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Olympics helps UK leave recession behind

Gross domestic product (GDP) in the UK grew by one per cent in the third quarter of 2012 - meaning the country is no longer officially in a recession.

A major factor in this growth has been the Olympics 2012, bbc.co.uk reports - with ticket sales, increased activity in the hospitality sector and strong performances by employment agencies all being linked to the showpiece sporting event.

The UK economy had contracted for the previous three quarters and, while experts had predicted growth for the three months from July - September, one per cent surpasses many expectations.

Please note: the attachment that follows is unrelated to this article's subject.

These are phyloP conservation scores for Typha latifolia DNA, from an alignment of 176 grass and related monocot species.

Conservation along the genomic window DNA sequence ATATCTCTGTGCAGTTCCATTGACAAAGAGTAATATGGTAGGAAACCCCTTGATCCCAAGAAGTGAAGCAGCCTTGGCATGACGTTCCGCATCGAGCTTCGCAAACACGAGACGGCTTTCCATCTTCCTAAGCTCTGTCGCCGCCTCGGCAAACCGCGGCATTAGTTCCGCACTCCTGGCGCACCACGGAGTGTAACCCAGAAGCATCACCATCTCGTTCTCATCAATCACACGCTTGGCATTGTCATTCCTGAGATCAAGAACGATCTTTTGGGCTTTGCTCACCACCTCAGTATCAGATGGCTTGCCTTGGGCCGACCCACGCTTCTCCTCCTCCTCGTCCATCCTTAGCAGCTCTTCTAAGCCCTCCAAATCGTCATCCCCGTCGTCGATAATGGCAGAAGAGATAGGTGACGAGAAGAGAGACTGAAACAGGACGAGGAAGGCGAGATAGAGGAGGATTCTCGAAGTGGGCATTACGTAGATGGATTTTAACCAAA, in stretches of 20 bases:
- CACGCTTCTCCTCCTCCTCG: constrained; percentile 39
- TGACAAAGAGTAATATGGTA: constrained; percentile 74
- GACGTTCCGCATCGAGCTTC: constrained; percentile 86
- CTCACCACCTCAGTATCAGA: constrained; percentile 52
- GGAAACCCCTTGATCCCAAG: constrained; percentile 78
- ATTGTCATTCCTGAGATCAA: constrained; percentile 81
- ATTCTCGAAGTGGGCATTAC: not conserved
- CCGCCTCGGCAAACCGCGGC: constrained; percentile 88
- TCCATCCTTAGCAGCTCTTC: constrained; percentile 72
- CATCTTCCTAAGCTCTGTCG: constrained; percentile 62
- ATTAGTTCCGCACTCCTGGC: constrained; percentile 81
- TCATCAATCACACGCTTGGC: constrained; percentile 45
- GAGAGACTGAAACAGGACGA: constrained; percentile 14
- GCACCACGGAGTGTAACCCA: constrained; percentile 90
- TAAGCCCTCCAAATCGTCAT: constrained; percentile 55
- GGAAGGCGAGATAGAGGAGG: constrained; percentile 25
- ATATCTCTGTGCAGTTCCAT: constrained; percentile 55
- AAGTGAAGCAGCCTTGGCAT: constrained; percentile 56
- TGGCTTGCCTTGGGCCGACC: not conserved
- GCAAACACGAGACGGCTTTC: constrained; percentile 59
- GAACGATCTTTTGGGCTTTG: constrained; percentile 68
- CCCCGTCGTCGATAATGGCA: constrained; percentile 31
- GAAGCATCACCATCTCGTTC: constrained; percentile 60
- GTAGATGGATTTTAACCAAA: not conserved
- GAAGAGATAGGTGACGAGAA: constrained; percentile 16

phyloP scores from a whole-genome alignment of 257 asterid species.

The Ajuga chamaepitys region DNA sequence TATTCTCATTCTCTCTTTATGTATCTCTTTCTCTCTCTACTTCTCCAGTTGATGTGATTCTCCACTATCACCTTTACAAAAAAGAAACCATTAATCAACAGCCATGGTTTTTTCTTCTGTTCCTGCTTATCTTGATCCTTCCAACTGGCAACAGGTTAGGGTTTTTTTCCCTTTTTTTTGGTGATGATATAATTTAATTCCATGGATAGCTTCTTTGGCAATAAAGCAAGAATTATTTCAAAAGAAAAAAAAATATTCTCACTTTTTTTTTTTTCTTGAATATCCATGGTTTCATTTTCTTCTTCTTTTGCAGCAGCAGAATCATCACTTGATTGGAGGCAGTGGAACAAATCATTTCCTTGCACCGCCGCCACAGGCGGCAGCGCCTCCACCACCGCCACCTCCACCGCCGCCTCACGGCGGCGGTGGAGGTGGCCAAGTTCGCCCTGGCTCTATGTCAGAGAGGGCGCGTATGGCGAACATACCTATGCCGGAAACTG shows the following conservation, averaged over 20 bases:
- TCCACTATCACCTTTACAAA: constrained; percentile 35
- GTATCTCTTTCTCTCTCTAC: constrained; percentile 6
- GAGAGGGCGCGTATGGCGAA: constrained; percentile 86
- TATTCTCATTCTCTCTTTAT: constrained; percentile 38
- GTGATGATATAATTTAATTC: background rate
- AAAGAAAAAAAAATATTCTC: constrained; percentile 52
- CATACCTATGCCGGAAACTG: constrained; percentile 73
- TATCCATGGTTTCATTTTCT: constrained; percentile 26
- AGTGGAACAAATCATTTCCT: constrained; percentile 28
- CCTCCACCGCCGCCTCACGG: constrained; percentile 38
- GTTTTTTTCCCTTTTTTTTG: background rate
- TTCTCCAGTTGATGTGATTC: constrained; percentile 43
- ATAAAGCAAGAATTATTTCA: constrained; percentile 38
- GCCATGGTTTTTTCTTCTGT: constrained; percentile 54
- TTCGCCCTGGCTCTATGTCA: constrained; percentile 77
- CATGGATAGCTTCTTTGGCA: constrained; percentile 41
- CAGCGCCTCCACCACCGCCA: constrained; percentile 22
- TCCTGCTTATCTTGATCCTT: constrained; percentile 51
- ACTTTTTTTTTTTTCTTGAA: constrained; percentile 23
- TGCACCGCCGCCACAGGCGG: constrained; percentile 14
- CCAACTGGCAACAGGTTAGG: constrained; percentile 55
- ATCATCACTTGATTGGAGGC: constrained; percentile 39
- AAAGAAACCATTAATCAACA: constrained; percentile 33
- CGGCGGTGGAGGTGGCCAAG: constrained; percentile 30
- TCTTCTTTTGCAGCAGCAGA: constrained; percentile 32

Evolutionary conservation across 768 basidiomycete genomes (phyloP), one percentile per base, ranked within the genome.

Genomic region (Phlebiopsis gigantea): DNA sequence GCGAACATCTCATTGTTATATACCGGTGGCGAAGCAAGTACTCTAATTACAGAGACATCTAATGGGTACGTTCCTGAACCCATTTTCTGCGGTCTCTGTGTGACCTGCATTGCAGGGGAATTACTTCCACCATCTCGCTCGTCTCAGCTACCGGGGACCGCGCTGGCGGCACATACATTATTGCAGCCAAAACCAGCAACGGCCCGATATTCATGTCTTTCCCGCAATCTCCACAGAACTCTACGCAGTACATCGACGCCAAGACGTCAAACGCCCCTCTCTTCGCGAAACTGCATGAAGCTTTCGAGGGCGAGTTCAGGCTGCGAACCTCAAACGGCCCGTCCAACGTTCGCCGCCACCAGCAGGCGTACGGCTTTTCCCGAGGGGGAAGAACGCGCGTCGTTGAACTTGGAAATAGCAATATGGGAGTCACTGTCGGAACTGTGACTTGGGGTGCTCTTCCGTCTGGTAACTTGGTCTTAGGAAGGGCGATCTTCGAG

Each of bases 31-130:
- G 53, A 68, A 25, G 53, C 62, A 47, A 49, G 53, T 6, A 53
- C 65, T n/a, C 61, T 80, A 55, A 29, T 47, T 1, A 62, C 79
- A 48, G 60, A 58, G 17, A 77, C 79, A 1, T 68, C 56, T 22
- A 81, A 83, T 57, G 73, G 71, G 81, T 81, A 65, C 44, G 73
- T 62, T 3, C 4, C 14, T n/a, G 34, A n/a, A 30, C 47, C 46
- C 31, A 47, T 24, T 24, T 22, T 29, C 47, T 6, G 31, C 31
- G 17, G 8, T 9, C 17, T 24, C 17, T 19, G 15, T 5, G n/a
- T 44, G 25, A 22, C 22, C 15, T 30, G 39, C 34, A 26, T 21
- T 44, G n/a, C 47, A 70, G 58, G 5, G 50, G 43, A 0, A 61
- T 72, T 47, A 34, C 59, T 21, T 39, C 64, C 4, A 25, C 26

Stephanie Flanders, economics editor at the BBC, remarked: "The positive 'surprise' in these figures is largely to be found in the service sector, which is estimated to have grown by 1.3 per cent in the third quarter, after shrinking by 0.1 per cent the three months before."

While chancellor George Osborne hailed how the country is on the "right track", his opposite number in the Labour party, Ed Balls, stressed the importance of sustaining this economic recovery - according to sky.com.

Mr Balls admitted that the boost from the Olympics was "welcome", but he suggested that a plan is required to make sure this initial growth leads to more positive news. He pointed out that the economy is at just about the same level as it was this time last year in terms of GDP.

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